From regulars to a band who don’t visit the North East nearly often enough, probably because they’re from Ipswich. It was time for The Adicts, the band I was most looking forward to at this year’s NEC. I’d seen them, but never in a venue as relatively small as this. And what a show! If they were anything other than a punk band they’d be legends in the world of entertainment.
From the moment singer Keith ‘Monkey’ Warren comes onstage wrapped in a silver cloak which unfurls into a pair of giant wings, you know it’s going to be a remarkable 50 minutes. You can’t take your eyes off him as he dips into giant takeaway bags full of props to send playing cards, streamers and confetti into the audience.
This is a band who put the fun into punk, while playing catchy-as-hell songs like Joker In The Pack, Easy Way Out, Chinese Takeaway and Bad Boy, and their piece de resistance is the closing one-two of Viva La Revolution and You’ll Never Walk Alone, where giant inflatables and beach balls are added to the general craziness. Yes, it’s very silly, but it’s enormously enjoyable, and the huge smiles on the faces of the security staff as they joined in said all you needed to know.
How the hell do you follow that? Well, that was down to our headliners, the Cockney Rejects, who I’ve never seen give less than 100% when they’ve stepped onto a stage. Would that be enough tonight? Well, just about would be the answer, as the band put on their usual high-octane show, but the crowd seemed worn out by the sheer euphoria of The Adicts’ performance.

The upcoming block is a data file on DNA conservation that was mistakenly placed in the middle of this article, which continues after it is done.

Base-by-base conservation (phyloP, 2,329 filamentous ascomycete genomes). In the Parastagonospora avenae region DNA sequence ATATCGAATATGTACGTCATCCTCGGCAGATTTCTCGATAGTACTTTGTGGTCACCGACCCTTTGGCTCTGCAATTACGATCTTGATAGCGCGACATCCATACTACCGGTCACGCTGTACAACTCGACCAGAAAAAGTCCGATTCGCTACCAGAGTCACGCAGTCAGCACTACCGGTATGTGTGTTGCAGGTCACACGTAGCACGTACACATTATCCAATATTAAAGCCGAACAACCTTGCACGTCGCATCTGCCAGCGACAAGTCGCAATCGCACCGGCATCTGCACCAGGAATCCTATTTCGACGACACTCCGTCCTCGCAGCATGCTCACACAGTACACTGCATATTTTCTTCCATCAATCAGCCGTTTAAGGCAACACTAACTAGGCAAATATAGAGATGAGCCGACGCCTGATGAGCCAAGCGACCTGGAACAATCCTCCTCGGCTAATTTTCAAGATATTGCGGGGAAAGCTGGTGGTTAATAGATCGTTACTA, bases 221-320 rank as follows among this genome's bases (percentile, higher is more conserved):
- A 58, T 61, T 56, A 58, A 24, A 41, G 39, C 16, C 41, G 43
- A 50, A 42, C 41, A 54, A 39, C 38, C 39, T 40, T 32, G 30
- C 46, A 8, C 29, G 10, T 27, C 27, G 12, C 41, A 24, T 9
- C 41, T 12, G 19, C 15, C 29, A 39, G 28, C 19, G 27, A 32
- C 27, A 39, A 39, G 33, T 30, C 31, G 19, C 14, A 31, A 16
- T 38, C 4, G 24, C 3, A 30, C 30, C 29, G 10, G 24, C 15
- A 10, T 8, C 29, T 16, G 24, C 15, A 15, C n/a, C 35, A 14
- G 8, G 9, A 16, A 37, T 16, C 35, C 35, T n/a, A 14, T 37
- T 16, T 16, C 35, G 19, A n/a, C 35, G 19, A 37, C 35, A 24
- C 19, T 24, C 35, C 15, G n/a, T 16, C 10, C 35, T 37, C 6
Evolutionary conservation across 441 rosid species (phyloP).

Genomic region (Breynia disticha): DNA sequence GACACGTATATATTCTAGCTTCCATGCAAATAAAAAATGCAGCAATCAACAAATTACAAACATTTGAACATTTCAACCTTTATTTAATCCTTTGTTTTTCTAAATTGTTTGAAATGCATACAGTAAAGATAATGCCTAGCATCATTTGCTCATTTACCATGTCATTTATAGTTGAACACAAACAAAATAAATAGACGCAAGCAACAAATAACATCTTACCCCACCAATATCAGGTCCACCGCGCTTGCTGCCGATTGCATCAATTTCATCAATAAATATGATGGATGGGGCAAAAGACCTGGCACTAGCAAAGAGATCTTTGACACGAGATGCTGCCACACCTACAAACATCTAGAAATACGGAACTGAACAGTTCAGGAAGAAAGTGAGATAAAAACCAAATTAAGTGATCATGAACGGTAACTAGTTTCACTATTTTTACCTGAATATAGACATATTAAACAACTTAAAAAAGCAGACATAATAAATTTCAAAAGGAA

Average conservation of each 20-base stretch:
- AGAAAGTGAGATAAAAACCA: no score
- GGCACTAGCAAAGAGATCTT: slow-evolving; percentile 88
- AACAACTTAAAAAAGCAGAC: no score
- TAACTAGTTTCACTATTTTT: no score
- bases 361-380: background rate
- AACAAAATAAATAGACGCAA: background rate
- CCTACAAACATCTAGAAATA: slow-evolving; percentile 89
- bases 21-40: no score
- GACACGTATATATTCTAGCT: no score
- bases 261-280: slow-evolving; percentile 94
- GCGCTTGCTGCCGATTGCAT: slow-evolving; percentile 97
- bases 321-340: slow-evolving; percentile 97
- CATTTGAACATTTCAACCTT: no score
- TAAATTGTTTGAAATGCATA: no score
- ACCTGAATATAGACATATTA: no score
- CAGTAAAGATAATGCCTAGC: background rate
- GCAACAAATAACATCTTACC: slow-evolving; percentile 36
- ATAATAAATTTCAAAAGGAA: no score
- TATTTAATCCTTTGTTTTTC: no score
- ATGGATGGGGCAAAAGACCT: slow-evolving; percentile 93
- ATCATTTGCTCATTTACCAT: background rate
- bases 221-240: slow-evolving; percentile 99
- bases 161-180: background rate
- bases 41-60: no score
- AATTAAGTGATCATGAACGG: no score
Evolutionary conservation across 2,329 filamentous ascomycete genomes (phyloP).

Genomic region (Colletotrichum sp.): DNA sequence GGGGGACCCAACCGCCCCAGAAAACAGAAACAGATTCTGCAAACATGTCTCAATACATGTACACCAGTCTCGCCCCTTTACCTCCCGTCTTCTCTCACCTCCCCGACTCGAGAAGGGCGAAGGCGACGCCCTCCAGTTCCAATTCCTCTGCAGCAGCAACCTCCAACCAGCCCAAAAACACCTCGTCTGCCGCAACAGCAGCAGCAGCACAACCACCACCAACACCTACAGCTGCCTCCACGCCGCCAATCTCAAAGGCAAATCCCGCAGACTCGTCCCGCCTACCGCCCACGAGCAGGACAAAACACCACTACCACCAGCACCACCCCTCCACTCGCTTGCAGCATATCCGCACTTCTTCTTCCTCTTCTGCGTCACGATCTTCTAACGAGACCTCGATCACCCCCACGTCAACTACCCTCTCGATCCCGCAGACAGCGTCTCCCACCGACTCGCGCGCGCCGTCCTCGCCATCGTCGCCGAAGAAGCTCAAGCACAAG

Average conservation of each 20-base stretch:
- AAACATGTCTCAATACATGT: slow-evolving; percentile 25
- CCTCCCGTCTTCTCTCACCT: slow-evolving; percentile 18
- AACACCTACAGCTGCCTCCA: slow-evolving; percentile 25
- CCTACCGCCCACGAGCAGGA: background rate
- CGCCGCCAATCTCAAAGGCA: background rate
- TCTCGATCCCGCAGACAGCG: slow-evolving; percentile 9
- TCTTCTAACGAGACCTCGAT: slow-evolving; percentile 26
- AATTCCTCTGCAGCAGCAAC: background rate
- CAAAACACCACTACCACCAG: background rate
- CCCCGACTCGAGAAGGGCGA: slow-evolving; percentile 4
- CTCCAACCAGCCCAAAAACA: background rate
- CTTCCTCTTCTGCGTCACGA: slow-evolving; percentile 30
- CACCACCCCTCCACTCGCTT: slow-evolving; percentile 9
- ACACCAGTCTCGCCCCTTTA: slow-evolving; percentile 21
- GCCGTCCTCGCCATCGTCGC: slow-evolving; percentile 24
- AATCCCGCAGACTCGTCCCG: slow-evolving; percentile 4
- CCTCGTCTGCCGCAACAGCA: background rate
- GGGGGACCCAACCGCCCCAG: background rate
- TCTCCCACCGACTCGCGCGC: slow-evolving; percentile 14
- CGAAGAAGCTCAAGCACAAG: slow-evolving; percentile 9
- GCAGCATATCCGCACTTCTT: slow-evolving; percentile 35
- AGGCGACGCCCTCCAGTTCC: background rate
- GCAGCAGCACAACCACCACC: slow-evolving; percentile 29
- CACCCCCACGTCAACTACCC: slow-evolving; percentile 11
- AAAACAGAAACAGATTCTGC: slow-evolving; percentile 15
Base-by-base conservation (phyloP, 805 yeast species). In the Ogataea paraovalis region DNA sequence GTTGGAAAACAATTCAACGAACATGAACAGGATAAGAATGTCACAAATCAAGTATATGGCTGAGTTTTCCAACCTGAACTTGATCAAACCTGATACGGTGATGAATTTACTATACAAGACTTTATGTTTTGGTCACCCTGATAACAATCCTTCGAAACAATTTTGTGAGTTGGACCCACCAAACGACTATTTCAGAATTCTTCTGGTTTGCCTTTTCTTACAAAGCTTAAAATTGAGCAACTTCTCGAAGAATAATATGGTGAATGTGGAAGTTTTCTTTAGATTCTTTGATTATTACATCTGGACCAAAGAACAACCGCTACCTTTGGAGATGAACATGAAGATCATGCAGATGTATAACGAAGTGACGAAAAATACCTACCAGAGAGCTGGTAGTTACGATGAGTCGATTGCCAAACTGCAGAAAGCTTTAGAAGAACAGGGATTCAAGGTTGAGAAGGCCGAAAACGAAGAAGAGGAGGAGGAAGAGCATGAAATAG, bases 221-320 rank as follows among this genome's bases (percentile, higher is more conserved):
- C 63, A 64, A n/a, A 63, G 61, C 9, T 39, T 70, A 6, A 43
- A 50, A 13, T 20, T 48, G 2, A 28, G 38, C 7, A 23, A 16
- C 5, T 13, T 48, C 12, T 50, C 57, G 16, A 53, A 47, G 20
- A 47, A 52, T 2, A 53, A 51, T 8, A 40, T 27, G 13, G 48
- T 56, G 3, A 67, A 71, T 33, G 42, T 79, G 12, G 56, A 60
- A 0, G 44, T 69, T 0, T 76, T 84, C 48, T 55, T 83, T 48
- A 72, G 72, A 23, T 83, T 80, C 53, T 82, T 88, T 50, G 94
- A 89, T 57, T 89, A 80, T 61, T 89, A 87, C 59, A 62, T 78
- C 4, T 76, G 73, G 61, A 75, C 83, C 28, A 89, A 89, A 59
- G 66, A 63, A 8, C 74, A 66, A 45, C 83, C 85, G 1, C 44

The East End boys drew most of their set from their first two albums, the modestly-named Greatest Hits Vol I and II, with a few thrown in from third album The Power And The Glory. Most of the songs you’d expect to hear were present and correct: Flares And Slippers, I’m Not A Fool, Join The Rejects (dedicated to Sunderland musician Tony Van Frater, who played bass for them for many years), Bad Man, and the closing Oi Oi Oi.
Most of the talk as the by-now tired and emotional crowd filtered out was not about how good the Rejects were – and they were – but about The Adicts. Their performance helped make this what more than a few punters were saying was the best North East Calling yet. The question is, how do the organisers top that?